Printer Friendly

Promising new drug still 10 years off.

A newly-tested compound destroys several viruses, including the deadly Spanish flu that killed an estimated 30,000,000 people in the worldwide pandemic of 1918. This lead compound--which acts by increasing the levels of a human antiviral protein--potentially could be developed into a new drug to combat the flu, a virus that tends to mutate into strains resistant to anti-influenza drugs.

'The virus is 'smart' enough to bypass inhibitors or vaccines sometimes. Therefore, there is a need for alternative strategies. Current drugs act on the virus, but here we are uplifting a host/human antiviral response at the cellular level." explains Beatriz Fontoura, associate professor of cell biology at the University of Texas Southwestern Medical Center, Dallas. According to the National Institutes of Health, Atlanta, Ga., influenza hospitalizes more than 200,000 people in the U.S. each year, with about 36,000 fatalities related to the illness. Worldwide, flu kills about 500,000 people annually.

In the latest cell testing, the compound successfully knocked out three types of influenza as well as a smallpox-related virus and an animal virus. Because of the highly contagious nature of the 1918 flu, those tests took place at Mount Sinai School of Medicine in New York, one of the few places that stores and runs tests on that flu strain.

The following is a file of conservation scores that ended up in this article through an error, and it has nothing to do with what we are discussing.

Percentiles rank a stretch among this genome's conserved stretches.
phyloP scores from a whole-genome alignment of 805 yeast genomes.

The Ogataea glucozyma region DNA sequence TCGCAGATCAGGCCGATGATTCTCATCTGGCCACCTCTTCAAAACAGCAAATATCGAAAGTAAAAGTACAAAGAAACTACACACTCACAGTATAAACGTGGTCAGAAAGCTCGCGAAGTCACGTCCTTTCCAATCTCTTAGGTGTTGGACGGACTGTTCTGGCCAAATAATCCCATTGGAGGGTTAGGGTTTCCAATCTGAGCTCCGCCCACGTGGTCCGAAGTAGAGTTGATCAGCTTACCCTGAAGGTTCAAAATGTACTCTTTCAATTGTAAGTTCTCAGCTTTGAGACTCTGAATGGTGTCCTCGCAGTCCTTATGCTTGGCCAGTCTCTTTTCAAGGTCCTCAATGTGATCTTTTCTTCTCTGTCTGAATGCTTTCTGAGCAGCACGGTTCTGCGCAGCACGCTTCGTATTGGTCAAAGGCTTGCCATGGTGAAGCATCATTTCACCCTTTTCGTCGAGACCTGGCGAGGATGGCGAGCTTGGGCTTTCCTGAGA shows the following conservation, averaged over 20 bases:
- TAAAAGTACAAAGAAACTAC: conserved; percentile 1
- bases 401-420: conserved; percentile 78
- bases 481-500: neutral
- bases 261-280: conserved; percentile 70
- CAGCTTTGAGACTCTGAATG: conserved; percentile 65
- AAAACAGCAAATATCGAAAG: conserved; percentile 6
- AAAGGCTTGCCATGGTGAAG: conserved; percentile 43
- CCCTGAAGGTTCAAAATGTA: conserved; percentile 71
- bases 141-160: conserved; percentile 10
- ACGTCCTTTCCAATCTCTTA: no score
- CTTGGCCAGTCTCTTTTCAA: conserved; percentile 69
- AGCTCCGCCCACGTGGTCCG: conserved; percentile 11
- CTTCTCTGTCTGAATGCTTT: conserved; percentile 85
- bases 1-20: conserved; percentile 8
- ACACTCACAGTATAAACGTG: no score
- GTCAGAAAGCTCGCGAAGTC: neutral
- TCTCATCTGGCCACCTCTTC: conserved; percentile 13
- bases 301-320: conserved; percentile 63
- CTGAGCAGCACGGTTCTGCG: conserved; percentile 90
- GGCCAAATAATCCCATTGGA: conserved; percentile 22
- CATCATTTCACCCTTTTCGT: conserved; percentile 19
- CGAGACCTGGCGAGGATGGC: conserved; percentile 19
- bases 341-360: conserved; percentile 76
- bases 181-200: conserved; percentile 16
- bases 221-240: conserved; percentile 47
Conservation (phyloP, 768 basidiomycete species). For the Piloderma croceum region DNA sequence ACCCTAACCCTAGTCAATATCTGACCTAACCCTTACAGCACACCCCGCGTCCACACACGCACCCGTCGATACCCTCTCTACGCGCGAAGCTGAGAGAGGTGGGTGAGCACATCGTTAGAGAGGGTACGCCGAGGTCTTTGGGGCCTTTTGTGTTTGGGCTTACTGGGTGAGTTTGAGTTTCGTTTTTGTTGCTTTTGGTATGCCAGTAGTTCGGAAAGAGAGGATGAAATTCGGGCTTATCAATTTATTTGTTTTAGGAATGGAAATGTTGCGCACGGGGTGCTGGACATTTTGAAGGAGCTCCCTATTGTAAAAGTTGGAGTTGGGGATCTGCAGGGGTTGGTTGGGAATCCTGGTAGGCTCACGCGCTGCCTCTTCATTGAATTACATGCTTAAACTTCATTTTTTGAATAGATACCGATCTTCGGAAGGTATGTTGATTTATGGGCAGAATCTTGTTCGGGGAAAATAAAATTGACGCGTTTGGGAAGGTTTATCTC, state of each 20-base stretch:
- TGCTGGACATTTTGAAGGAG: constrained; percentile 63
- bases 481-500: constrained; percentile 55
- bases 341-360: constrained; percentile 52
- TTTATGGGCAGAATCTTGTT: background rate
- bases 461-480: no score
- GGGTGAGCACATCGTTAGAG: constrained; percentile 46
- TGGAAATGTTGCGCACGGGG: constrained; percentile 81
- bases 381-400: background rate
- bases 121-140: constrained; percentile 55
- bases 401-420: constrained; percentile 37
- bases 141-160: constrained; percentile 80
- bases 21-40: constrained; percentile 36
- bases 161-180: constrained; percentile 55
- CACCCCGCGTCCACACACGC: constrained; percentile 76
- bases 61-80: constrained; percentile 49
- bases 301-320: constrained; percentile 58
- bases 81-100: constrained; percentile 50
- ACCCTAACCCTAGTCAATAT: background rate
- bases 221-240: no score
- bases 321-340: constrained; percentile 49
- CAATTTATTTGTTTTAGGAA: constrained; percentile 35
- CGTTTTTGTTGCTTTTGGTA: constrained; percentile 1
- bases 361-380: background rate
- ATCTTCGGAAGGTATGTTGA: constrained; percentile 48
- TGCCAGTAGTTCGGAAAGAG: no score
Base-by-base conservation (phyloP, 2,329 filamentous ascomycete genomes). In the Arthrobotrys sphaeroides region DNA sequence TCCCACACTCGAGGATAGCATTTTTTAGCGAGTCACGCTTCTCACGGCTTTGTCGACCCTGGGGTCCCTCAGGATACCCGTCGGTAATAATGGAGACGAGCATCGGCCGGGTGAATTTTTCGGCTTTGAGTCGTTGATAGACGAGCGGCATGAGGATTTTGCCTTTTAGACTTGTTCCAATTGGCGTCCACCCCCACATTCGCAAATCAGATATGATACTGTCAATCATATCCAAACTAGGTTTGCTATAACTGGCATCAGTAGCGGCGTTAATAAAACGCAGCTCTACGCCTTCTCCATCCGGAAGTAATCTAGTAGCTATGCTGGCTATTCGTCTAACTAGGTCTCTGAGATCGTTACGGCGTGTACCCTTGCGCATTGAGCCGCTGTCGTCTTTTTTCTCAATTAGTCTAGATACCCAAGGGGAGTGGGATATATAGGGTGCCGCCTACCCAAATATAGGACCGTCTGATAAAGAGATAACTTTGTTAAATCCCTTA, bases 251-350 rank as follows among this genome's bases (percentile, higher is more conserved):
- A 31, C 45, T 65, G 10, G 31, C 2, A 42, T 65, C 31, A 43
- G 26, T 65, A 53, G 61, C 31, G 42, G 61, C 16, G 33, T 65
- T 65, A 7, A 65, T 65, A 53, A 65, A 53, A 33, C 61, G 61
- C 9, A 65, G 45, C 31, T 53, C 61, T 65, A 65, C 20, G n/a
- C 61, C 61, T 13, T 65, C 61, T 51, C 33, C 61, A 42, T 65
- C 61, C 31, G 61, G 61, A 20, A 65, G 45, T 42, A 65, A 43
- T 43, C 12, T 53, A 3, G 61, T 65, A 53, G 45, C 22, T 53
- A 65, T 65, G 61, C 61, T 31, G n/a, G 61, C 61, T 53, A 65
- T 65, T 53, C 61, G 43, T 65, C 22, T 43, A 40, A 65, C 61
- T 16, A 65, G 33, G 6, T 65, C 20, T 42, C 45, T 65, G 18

The compound is among others that the research team is testing that induce an infection-fighting human protein called REDDI. Until this study, researchers had not demonstrated that REDD1 had this important antiviral function. "We've discovered that REDD1 is a key human barrier for infection," relates Fontoura, "Interestingly, REDD1 inhibits a signaling pathway that regulates cell proliferation and cancer."

The research team tested 200,000 compounds for those that would inhibit flu virus infection. A total of 71 were identified. Using the two most promising compounds, researchers next will work to strengthen their potencies for further testing. Fontoura indicates it can take more than 10 years before successful compounds are developed into drugs.


Please note: Some tables or figures were omitted from this article.

COPYRIGHT 2012 Society for the Advancement of Education
No portion of this article can be reproduced without the express written permission from the copyright holder.
Copyright 2012 Gale, Cengage Learning. All rights reserved.

Article Details
Printer friendly Cite/link Email Feedback
Title Annotation:Influenza
Publication:USA Today (Magazine)
Geographic Code:1USA
Date:Feb 1, 2012
Previous Article:Will it really help young athletes?
Next Article:Deadly pathogens can be stopped.

Terms of use | Privacy policy | Copyright © 2019 Farlex, Inc. | Feedback | For webmasters